Historic buildings torn down by mistake

In Tupelo, two buildings that were part of the historic Carnation Milk Plant - a site protected by both local and national historic registries, were razed during a clean-up effort, though Public Works did not check in with Tupelo's Historic Preservation Commission first.

Posted: Dec 26, 2017 7:46 PM
Updated: Dec 26, 2017 10:09 PM

EDITOR'S NOTE: In Tupelo, a city manager accidentally ordered the demolition of two small buildings that, it turns out, were protected assets of both local and national historic registries. WTVA'S Mike Russell spent much of the day after Christmas investigating the slip-up, and filed this report.

TUPELO, Miss. (WTVA) - In Tupelo, two small buildings -- a storage area and a managers office that were part of a historic set of structures in Tupelo’s Mill Village at the Carnation Milk Plant -- were demolished without permission.

A little backstory...

The Carnation Plant opened in 1927. It was part of a thriving industrial district, and it operated for 45 years in a part of the city about a mile square known as Tupelo Mill Village. It dates back to 1901. Over the last few decades, though, the plant has run down -- and become a shelter of sorts for Tupelo's homeless. In the last several years, the city has looked for investors to develop the property and in the meantime has worked to clean up the lot around it, and built new sidewalks. And always interested in preserving the flavor and history of Tupelo earlier years, the city moved the Spain House nearby to the adjacent lot. Both are protected assets of local and national historic registries.

But in early December, Tupelo Chief Operations officer Don Lewis, working with Public Works, mistakenly had a storage building and manager's office near the plant demolished. It quickly came to light that they were part of a collection of historic structures, and Lewis owned up to the mistake immediately. But though folks in historic circles say they've worked successfully with Lewis and the city before, the buildings are lost forever.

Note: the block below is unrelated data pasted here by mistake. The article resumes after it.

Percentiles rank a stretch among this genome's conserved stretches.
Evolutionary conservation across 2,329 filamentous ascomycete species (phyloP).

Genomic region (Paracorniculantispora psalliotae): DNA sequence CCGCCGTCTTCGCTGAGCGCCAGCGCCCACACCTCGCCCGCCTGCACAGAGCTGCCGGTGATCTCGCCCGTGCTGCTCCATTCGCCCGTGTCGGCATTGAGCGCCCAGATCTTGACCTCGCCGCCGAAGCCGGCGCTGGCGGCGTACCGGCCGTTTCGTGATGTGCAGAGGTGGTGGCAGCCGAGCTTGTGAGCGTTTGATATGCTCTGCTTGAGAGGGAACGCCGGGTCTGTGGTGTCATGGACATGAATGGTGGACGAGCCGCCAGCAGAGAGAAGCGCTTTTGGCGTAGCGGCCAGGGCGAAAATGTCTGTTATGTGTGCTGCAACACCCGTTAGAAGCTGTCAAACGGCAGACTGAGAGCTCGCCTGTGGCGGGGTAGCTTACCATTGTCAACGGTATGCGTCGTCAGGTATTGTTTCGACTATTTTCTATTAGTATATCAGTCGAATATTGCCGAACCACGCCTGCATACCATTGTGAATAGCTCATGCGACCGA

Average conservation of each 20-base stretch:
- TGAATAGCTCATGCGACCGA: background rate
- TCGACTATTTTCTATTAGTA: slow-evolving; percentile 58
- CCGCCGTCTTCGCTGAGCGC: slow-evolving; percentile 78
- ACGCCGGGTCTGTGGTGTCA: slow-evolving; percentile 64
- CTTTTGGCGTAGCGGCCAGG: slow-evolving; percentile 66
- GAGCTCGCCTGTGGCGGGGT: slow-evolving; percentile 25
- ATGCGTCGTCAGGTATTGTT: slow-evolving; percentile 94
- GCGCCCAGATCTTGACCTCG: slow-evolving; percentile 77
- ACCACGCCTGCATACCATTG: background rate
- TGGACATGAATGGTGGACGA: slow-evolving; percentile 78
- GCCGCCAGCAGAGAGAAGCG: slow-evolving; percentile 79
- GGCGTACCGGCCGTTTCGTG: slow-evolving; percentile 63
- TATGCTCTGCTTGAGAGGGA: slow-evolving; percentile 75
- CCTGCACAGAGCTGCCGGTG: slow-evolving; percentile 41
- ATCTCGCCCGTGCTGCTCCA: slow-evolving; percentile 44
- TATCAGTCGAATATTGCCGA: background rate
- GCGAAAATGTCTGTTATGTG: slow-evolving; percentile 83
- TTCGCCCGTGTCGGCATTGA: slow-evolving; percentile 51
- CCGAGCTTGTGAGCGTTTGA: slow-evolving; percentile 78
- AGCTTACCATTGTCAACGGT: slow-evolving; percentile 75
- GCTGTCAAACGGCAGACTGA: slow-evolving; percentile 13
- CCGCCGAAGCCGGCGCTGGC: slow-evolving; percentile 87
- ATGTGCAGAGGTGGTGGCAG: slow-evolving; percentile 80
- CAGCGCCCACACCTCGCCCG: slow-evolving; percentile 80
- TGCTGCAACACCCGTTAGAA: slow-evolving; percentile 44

"A quick decision was made without thinking through it, about the implications of it just to try to get it cleaned up," says Doyce Deas of the Tupelo Historic Preservation Commission. "And certainly, it looks cleaner and nicer to the casual passerby, but the unfortunate part is that we've lost a historic building -- and you just don't get those back when they're demolished."

Don Lewis says there was no malice intended. He said the clean-up was done out of efficiency’s sake, and to help keep the area safe. Without exception, everyone in Tupelo’s historic circles gives him the benefit of the doubt, though they lament the loss of the buildings. And now city managers are all more keenly aware of the need to check in with the Tupelo Historic Preservation Commission and the Tupelo Historic Preservation Society.

FINAL NOTE: Historical authorities are asking the city to move a tall metal tower to a neighborhood park on Spring Street.

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